It happened that the Bishop of the Diocese came to visit Y—a week before Mr. Carroll intended taking his departure with his motherless children, for his old home, where a church had been offered him in connexion with a school. To him, three or four prominent members of the church complained that the minister was mercenary, and looked more to the loaves and fishes than to the duty of saving souls.

"Mercenary!" said the Bishop, with a strong expression of surprise.

"Yes, mercenary," repeated his accusers.

"So far from it," said the Bishop, warmly, "he has paid more during the year, for supporting the Gospel in Y—, than any five men in the parish put together."

"Mr. Carroll has!"

"How much do you give?" addressing one.

"I pay ten dollars pew rent, and give ten extra, besides," was the answer.

"And you," speaking to another.

"The same."

"And you?"

"Thirty dollars, in all."

"While," said the Bishop, speaking with increased warmth, "your minister gave two hundred dollars."

This, of course, took them greatly by surprise, and they asked for an explanation. "It is given in a few words," returned the Bishop. "It cost him, though living in the most frugal manner, five hundred dollars for the year. Of this, you paid three hundred, and he two hundred dollars."

"I don't understand you, Bishop," said one.

"Plainly, then; he was in debt at the end of the year, two hundred dollars, for articles necessary for the health and comfort of his family, to pay which he has sold a large part of his furniture. He was not working for himself, but for you, and, therefore, actually paid two hundred dollars for the support of the Gospel in Y—, while you paid but twenty or thirty dollars apiece. Under these circumstances, my friends, be assured that the charge of being mercenary, comes with an exceeding bad grace. Nor is this all that he has sacrificed. An insufficient income threw upon his wife, duties beyond her strength to bear; and she sunk under them. Had you stepped forward in time, and lightened these duties by a simple act of justice, she night still be living to bless her husband and children!—Three hundred a year for a man with a wife and three children, is not enough; and you know it, my brethren! Not one of you could live on less than double the sum."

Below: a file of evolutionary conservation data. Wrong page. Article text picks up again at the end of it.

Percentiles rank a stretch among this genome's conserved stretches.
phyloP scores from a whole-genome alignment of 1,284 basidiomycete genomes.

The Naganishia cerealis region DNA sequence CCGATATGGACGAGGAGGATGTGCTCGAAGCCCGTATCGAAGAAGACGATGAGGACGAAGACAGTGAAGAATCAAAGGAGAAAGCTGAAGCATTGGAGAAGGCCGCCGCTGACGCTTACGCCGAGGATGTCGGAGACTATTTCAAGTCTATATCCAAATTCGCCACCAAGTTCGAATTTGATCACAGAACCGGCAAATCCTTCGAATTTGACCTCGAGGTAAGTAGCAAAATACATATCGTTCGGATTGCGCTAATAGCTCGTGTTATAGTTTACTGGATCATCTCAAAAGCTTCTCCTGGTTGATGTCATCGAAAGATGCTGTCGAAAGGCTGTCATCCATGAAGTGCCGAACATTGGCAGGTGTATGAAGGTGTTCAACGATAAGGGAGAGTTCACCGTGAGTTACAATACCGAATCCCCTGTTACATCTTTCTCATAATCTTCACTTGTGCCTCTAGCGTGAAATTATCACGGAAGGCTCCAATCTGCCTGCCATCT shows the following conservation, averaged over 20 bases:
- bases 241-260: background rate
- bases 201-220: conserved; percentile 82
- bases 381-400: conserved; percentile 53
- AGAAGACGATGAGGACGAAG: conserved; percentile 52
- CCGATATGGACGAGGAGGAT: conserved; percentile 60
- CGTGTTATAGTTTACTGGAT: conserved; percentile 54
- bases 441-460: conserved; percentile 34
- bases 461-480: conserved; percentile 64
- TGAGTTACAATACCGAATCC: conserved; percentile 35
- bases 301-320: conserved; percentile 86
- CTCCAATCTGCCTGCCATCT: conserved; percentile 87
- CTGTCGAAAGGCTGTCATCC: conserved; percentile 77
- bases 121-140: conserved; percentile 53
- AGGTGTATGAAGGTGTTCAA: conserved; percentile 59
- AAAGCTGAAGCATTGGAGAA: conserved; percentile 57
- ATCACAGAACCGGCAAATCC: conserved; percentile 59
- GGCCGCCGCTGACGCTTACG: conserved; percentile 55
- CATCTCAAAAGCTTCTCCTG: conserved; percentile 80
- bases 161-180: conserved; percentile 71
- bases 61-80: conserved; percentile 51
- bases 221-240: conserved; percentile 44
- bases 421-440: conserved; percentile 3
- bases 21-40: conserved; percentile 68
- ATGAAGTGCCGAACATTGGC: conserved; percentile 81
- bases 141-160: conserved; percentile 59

This rebuke came with a stunning force upon the ears of men who had expected the Bishop to agree with them in their complaint, and had its effect. On the day Mr. Carroll left the village, he received a kind and sympathetic letter from the official members of the church enclosing the sum of two hundred dollars. The first impulse of his natural feelings was to return the enclosure, but reflection showed him that such an act would be wrong; and so he retained it, after such acknowledgments as he deemed the occasion required.

Back to his old home the minister went, but with feelings, how different, alas! from those he had experienced on leaving for Y—. The people among whom he had labored for a year, felt as if they had amply paid him for all the service he had rendered; in fact had overpaid him, as if money, doled out grudgingly, could compensate for all he had sacrificed and suffered, in his effort to break for them the Bread of Life.

Here is one of the phases of ministerial life, presented with little ornament or attractiveness. There are many other phases, more pleasant to look upon, and far more flattering to the good opinion we are all inclined to entertain of ourselves. But it is not always best to look upon the fairest side. The cold reality of things, it is needful that we should sometimes see. The parish of Y—, does not, by any means, stand alone. And Mr. Carroll is not, the only man who has suffered wrong from the hands of those who called him to minister in spiritual things, yet neglected duly to provide for the natural and necessary wants of the body.